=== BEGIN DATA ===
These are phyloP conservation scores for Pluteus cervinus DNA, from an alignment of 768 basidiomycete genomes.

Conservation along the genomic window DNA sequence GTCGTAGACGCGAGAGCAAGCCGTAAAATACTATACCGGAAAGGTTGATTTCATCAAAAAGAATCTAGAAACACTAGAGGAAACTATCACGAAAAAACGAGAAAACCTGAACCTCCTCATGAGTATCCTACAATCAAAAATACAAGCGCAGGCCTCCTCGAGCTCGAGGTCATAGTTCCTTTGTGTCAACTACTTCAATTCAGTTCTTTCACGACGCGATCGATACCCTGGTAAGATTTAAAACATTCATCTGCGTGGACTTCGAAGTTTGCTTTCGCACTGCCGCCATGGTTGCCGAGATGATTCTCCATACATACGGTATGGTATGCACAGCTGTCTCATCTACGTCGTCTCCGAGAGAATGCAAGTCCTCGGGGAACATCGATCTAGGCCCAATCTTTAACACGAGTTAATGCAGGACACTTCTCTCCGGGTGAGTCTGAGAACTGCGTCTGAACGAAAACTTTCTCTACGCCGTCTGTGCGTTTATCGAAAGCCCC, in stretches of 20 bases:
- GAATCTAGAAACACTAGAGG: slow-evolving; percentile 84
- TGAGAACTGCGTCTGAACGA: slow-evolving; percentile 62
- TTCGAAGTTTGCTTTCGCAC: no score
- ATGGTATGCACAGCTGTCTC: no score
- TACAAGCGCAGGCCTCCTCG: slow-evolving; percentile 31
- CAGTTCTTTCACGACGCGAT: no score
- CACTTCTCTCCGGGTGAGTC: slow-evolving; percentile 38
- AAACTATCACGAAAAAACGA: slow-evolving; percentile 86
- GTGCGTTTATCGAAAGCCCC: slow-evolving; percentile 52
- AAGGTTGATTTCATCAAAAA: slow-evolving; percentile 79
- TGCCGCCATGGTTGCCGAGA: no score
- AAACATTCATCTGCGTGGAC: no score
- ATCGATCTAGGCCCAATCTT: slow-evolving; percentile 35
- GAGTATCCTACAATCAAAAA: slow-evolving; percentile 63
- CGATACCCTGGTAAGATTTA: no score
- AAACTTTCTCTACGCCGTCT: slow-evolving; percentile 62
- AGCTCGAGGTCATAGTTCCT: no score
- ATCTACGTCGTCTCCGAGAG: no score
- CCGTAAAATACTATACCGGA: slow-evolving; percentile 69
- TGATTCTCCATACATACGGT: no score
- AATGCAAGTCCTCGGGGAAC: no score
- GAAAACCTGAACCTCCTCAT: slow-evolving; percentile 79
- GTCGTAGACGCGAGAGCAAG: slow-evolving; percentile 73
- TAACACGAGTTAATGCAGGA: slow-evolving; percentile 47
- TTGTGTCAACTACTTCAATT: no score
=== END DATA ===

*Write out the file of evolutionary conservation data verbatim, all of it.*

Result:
These are phyloP conservation scores for Pluteus cervinus DNA, from an alignment of 768 basidiomycete genomes.

Conservation along the genomic window DNA sequence GTCGTAGACGCGAGAGCAAGCCGTAAAATACTATACCGGAAAGGTTGATTTCATCAAAAAGAATCTAGAAACACTAGAGGAAACTATCACGAAAAAACGAGAAAACCTGAACCTCCTCATGAGTATCCTACAATCAAAAATACAAGCGCAGGCCTCCTCGAGCTCGAGGTCATAGTTCCTTTGTGTCAACTACTTCAATTCAGTTCTTTCACGACGCGATCGATACCCTGGTAAGATTTAAAACATTCATCTGCGTGGACTTCGAAGTTTGCTTTCGCACTGCCGCCATGGTTGCCGAGATGATTCTCCATACATACGGTATGGTATGCACAGCTGTCTCATCTACGTCGTCTCCGAGAGAATGCAAGTCCTCGGGGAACATCGATCTAGGCCCAATCTTTAACACGAGTTAATGCAGGACACTTCTCTCCGGGTGAGTCTGAGAACTGCGTCTGAACGAAAACTTTCTCTACGCCGTCTGTGCGTTTATCGAAAGCCCC, in stretches of 20 bases:
- GAATCTAGAAACACTAGAGG: slow-evolving; percentile 84
- TGAGAACTGCGTCTGAACGA: slow-evolving; percentile 62
- TTCGAAGTTTGCTTTCGCAC: no score
- ATGGTATGCACAGCTGTCTC: no score
- TACAAGCGCAGGCCTCCTCG: slow-evolving; percentile 31
- CAGTTCTTTCACGACGCGAT: no score
- CACTTCTCTCCGGGTGAGTC: slow-evolving; percentile 38
- AAACTATCACGAAAAAACGA: slow-evolving; percentile 86
- GTGCGTTTATCGAAAGCCCC: slow-evolving; percentile 52
- AAGGTTGATTTCATCAAAAA: slow-evolving; percentile 79
- TGCCGCCATGGTTGCCGAGA: no score
- AAACATTCATCTGCGTGGAC: no score
- ATCGATCTAGGCCCAATCTT: slow-evolving; percentile 35
- GAGTATCCTACAATCAAAAA: slow-evolving; percentile 63
- CGATACCCTGGTAAGATTTA: no score
- AAACTTTCTCTACGCCGTCT: slow-evolving; percentile 62
- AGCTCGAGGTCATAGTTCCT: no score
- ATCTACGTCGTCTCCGAGAG: no score
- CCGTAAAATACTATACCGGA: slow-evolving; percentile 69
- TGATTCTCCATACATACGGT: no score
- AATGCAAGTCCTCGGGGAAC: no score
- GAAAACCTGAACCTCCTCAT: slow-evolving; percentile 79
- GTCGTAGACGCGAGAGCAAG: slow-evolving; percentile 73
- TAACACGAGTTAATGCAGGA: slow-evolving; percentile 47
- TTGTGTCAACTACTTCAATT: no score